We offer a conclusion for our study of trans fat and how we, the consumer, can control it in our daily diet.
Although the updated Nutrition Facts panel will now list the amount of trans fat in a product, it will not show a %Daily Value (%DV). While scientific reports have confirmed the relationship between trans fat and an increased risk of CHD, none has provided a reference value for trans fat or any other information that FDA believes is sufficient to establish a daily Reference Value or a %DV.
Saturated fat and cholesterol, however, do have a %DV. To choose foods low in saturated fat and cholesterol, use the Quick Guide to %DV. The general rule of thumb is: :5%DV or less is low and 20%DV or more is high.
You can also use the %DV to make dietary trade-offs with other foods throughout the day. You don’t have to give up a favorite food to eat a healthy diet. When a food you like is high in saturated fat or cholesterol, balance it with foods that are low in saturated fat and cholesterol at other times of the day.
This graphic of the Nutrition Facts panel illustrates which nutrients experts recommend you limit and which they recommend you consume in adequate amounts.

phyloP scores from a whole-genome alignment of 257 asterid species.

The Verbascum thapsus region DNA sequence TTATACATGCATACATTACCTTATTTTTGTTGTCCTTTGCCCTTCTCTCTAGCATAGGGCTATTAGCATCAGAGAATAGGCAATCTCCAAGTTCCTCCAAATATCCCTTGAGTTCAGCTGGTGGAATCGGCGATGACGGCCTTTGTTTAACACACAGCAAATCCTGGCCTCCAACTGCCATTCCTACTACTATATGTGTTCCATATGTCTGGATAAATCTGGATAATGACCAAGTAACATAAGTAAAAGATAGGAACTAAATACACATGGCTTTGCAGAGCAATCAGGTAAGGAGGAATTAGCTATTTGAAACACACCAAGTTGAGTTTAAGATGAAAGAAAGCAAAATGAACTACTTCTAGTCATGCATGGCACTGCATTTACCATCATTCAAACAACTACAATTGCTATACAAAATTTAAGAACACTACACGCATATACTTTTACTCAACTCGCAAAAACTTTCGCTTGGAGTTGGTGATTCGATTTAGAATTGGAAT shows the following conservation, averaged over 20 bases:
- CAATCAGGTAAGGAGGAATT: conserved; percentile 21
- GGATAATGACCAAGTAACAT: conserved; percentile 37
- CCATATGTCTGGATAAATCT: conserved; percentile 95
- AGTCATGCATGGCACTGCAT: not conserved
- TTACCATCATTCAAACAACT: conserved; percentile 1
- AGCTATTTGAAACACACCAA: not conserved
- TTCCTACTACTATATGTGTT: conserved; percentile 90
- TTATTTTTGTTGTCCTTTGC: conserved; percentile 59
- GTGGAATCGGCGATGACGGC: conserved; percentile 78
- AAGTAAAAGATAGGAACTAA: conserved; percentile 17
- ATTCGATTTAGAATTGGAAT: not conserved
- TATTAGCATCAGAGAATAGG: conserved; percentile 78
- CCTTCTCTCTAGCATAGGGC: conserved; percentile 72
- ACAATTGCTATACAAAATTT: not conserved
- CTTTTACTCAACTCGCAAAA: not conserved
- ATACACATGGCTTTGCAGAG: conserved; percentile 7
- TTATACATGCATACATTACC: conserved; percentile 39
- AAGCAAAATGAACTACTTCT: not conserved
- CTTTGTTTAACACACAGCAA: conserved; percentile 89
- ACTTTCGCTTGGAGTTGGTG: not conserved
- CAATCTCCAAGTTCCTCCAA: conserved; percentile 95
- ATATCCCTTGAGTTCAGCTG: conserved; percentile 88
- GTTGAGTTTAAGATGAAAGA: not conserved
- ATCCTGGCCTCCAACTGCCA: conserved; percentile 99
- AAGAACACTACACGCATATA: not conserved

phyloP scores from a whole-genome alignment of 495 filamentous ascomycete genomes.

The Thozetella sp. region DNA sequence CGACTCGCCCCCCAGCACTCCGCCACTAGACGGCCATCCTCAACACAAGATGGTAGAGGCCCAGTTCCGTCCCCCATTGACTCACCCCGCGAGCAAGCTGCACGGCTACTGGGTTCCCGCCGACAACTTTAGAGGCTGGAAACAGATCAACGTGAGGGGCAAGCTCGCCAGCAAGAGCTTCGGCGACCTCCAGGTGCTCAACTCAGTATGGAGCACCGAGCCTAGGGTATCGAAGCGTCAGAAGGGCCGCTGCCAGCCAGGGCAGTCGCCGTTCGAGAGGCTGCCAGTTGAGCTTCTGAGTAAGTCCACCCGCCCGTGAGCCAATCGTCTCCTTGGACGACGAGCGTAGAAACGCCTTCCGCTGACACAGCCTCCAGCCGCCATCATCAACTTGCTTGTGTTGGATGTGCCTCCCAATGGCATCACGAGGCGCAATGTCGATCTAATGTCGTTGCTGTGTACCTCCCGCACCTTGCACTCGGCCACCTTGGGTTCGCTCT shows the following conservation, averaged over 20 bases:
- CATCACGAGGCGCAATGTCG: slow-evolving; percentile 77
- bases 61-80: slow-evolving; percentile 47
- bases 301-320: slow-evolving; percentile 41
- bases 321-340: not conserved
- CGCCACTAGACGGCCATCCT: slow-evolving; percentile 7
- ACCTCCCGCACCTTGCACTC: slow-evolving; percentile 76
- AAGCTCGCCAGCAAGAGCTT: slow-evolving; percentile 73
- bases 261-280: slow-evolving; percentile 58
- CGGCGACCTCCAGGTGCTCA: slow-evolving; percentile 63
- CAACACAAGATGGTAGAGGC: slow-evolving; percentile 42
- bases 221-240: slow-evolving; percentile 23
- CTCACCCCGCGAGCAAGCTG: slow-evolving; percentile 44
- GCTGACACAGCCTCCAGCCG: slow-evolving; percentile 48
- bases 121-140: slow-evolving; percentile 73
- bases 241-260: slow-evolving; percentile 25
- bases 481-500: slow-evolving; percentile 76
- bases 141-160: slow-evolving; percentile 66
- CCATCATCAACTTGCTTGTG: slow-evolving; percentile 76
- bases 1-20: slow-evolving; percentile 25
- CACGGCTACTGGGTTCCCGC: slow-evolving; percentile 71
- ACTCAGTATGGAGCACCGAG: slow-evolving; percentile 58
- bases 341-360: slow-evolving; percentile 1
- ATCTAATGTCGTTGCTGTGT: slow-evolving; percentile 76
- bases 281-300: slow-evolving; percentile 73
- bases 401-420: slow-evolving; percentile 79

DO DIETARY SUPPLEMENTS CONTAIN TRANS FAT?
Would it surprise you to know that some dietary supplements contain trans fat from partially hydrogenated vegetable oil as well as saturated fat or cholesterol? It’s true. As a result of FDA’s new label requirement, if a dietary supplement contains a reportable amount of trans or saturated fat, which is 0.5 gram or more, dietary supplement manufacturers must list the amounts on the Supplement Facts panel. Some dietary supplements that may contain saturated fat, trans fat, and cholesterol include energy and nutrition bars.
Here are some practical tips you can use every day to keep your consumption of saturated fat, trans fat, and cholesterol low while consuming a nutritionally adequate diet.
Sources of monounsaturated fats include olive and canola oils.
Sources of polyunsaturated fats include soybean oil, corn oil, sunflower oil and foods like nuts and fish.
Here are two actions consumers can take to keep their intake of saturated fat, trans fat, and cholesterol “low”.